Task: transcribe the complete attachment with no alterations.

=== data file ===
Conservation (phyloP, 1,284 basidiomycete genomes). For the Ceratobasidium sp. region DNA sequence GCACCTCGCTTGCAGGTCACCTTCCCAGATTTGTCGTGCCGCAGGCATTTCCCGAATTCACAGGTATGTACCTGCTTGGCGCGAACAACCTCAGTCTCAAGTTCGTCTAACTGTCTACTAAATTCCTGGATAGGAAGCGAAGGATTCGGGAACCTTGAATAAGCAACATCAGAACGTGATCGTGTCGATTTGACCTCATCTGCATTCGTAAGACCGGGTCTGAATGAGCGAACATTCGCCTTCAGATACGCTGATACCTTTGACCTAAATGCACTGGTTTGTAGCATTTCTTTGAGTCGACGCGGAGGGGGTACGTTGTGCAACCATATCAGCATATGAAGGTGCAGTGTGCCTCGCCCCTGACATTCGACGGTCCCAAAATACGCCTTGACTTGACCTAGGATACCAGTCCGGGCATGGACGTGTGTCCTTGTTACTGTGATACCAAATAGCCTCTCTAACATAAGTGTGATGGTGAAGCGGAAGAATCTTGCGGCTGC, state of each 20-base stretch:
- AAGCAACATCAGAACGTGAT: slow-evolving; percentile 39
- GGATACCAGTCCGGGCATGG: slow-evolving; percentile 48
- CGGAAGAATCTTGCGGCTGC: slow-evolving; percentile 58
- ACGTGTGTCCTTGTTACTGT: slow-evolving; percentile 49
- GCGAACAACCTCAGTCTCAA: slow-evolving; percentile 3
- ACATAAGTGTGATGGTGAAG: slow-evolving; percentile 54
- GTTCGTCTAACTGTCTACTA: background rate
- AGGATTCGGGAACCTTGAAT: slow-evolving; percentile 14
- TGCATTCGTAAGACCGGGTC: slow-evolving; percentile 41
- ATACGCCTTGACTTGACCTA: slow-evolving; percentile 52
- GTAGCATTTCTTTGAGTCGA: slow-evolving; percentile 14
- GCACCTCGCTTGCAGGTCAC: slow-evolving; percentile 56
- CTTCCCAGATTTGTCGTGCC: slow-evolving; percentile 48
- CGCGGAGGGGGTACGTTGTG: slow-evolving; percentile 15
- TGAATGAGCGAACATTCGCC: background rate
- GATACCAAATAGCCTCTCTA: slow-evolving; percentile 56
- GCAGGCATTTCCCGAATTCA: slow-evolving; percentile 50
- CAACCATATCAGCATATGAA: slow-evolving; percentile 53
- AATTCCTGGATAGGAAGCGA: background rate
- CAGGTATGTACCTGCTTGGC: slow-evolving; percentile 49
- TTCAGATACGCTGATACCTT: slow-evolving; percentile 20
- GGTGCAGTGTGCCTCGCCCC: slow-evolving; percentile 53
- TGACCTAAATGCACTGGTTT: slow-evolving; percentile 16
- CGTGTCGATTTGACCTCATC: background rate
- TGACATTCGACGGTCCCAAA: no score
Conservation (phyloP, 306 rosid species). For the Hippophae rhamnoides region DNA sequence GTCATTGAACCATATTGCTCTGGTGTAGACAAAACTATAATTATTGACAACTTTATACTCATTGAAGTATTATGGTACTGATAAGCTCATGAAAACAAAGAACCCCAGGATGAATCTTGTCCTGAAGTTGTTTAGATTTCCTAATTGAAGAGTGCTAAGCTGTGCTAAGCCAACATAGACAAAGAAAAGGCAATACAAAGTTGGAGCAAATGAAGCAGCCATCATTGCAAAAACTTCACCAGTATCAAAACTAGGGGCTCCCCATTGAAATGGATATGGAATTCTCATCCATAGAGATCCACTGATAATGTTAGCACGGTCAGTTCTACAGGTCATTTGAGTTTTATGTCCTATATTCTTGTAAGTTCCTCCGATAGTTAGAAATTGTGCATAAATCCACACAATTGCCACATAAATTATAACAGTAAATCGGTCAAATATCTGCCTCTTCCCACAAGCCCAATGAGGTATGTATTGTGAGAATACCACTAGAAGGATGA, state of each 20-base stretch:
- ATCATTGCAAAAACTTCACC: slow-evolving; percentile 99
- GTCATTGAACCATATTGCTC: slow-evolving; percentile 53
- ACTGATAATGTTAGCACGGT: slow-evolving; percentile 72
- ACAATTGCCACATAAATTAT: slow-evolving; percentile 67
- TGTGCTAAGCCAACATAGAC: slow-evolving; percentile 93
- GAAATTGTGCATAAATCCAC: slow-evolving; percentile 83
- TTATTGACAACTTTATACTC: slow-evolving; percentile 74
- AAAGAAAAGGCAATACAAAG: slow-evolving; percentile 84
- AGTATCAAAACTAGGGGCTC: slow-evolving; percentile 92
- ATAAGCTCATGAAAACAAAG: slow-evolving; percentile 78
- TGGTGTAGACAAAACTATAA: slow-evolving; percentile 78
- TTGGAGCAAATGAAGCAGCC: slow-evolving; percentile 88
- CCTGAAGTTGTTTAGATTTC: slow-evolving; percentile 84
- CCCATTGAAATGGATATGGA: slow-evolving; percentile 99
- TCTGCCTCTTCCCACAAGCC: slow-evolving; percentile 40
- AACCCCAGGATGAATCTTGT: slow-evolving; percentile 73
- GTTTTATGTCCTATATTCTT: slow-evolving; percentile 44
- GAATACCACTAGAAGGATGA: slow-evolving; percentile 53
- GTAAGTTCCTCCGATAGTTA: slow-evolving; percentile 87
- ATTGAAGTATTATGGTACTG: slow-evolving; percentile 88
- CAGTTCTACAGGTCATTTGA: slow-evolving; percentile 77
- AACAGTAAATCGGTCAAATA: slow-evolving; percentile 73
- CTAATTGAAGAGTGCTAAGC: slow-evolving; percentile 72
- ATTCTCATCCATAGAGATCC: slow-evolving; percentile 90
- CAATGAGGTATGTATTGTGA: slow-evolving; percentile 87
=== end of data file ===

Conservation (phyloP, 1,284 basidiomycete genomes). For the Ceratobasidium sp. region DNA sequence GCACCTCGCTTGCAGGTCACCTTCCCAGATTTGTCGTGCCGCAGGCATTTCCCGAATTCACAGGTATGTACCTGCTTGGCGCGAACAACCTCAGTCTCAAGTTCGTCTAACTGTCTACTAAATTCCTGGATAGGAAGCGAAGGATTCGGGAACCTTGAATAAGCAACATCAGAACGTGATCGTGTCGATTTGACCTCATCTGCATTCGTAAGACCGGGTCTGAATGAGCGAACATTCGCCTTCAGATACGCTGATACCTTTGACCTAAATGCACTGGTTTGTAGCATTTCTTTGAGTCGACGCGGAGGGGGTACGTTGTGCAACCATATCAGCATATGAAGGTGCAGTGTGCCTCGCCCCTGACATTCGACGGTCCCAAAATACGCCTTGACTTGACCTAGGATACCAGTCCGGGCATGGACGTGTGTCCTTGTTACTGTGATACCAAATAGCCTCTCTAACATAAGTGTGATGGTGAAGCGGAAGAATCTTGCGGCTGC, state of each 20-base stretch:
- AAGCAACATCAGAACGTGAT: slow-evolving; percentile 39
- GGATACCAGTCCGGGCATGG: slow-evolving; percentile 48
- CGGAAGAATCTTGCGGCTGC: slow-evolving; percentile 58
- ACGTGTGTCCTTGTTACTGT: slow-evolving; percentile 49
- GCGAACAACCTCAGTCTCAA: slow-evolving; percentile 3
- ACATAAGTGTGATGGTGAAG: slow-evolving; percentile 54
- GTTCGTCTAACTGTCTACTA: background rate
- AGGATTCGGGAACCTTGAAT: slow-evolving; percentile 14
- TGCATTCGTAAGACCGGGTC: slow-evolving; percentile 41
- ATACGCCTTGACTTGACCTA: slow-evolving; percentile 52
- GTAGCATTTCTTTGAGTCGA: slow-evolving; percentile 14
- GCACCTCGCTTGCAGGTCAC: slow-evolving; percentile 56
- CTTCCCAGATTTGTCGTGCC: slow-evolving; percentile 48
- CGCGGAGGGGGTACGTTGTG: slow-evolving; percentile 15
- TGAATGAGCGAACATTCGCC: background rate
- GATACCAAATAGCCTCTCTA: slow-evolving; percentile 56
- GCAGGCATTTCCCGAATTCA: slow-evolving; percentile 50
- CAACCATATCAGCATATGAA: slow-evolving; percentile 53
- AATTCCTGGATAGGAAGCGA: background rate
- CAGGTATGTACCTGCTTGGC: slow-evolving; percentile 49
- TTCAGATACGCTGATACCTT: slow-evolving; percentile 20
- GGTGCAGTGTGCCTCGCCCC: slow-evolving; percentile 53
- TGACCTAAATGCACTGGTTT: slow-evolving; percentile 16
- CGTGTCGATTTGACCTCATC: background rate
- TGACATTCGACGGTCCCAAA: no score
Conservation (phyloP, 306 rosid species). For the Hippophae rhamnoides region DNA sequence GTCATTGAACCATATTGCTCTGGTGTAGACAAAACTATAATTATTGACAACTTTATACTCATTGAAGTATTATGGTACTGATAAGCTCATGAAAACAAAGAACCCCAGGATGAATCTTGTCCTGAAGTTGTTTAGATTTCCTAATTGAAGAGTGCTAAGCTGTGCTAAGCCAACATAGACAAAGAAAAGGCAATACAAAGTTGGAGCAAATGAAGCAGCCATCATTGCAAAAACTTCACCAGTATCAAAACTAGGGGCTCCCCATTGAAATGGATATGGAATTCTCATCCATAGAGATCCACTGATAATGTTAGCACGGTCAGTTCTACAGGTCATTTGAGTTTTATGTCCTATATTCTTGTAAGTTCCTCCGATAGTTAGAAATTGTGCATAAATCCACACAATTGCCACATAAATTATAACAGTAAATCGGTCAAATATCTGCCTCTTCCCACAAGCCCAATGAGGTATGTATTGTGAGAATACCACTAGAAGGATGA, state of each 20-base stretch:
- ATCATTGCAAAAACTTCACC: slow-evolving; percentile 99
- GTCATTGAACCATATTGCTC: slow-evolving; percentile 53
- ACTGATAATGTTAGCACGGT: slow-evolving; percentile 72
- ACAATTGCCACATAAATTAT: slow-evolving; percentile 67
- TGTGCTAAGCCAACATAGAC: slow-evolving; percentile 93
- GAAATTGTGCATAAATCCAC: slow-evolving; percentile 83
- TTATTGACAACTTTATACTC: slow-evolving; percentile 74
- AAAGAAAAGGCAATACAAAG: slow-evolving; percentile 84
- AGTATCAAAACTAGGGGCTC: slow-evolving; percentile 92
- ATAAGCTCATGAAAACAAAG: slow-evolving; percentile 78
- TGGTGTAGACAAAACTATAA: slow-evolving; percentile 78
- TTGGAGCAAATGAAGCAGCC: slow-evolving; percentile 88
- CCTGAAGTTGTTTAGATTTC: slow-evolving; percentile 84
- CCCATTGAAATGGATATGGA: slow-evolving; percentile 99
- TCTGCCTCTTCCCACAAGCC: slow-evolving; percentile 40
- AACCCCAGGATGAATCTTGT: slow-evolving; percentile 73
- GTTTTATGTCCTATATTCTT: slow-evolving; percentile 44
- GAATACCACTAGAAGGATGA: slow-evolving; percentile 53
- GTAAGTTCCTCCGATAGTTA: slow-evolving; percentile 87
- ATTGAAGTATTATGGTACTG: slow-evolving; percentile 88
- CAGTTCTACAGGTCATTTGA: slow-evolving; percentile 77
- AACAGTAAATCGGTCAAATA: slow-evolving; percentile 73
- CTAATTGAAGAGTGCTAAGC: slow-evolving; percentile 72
- ATTCTCATCCATAGAGATCC: slow-evolving; percentile 90
- CAATGAGGTATGTATTGTGA: slow-evolving; percentile 87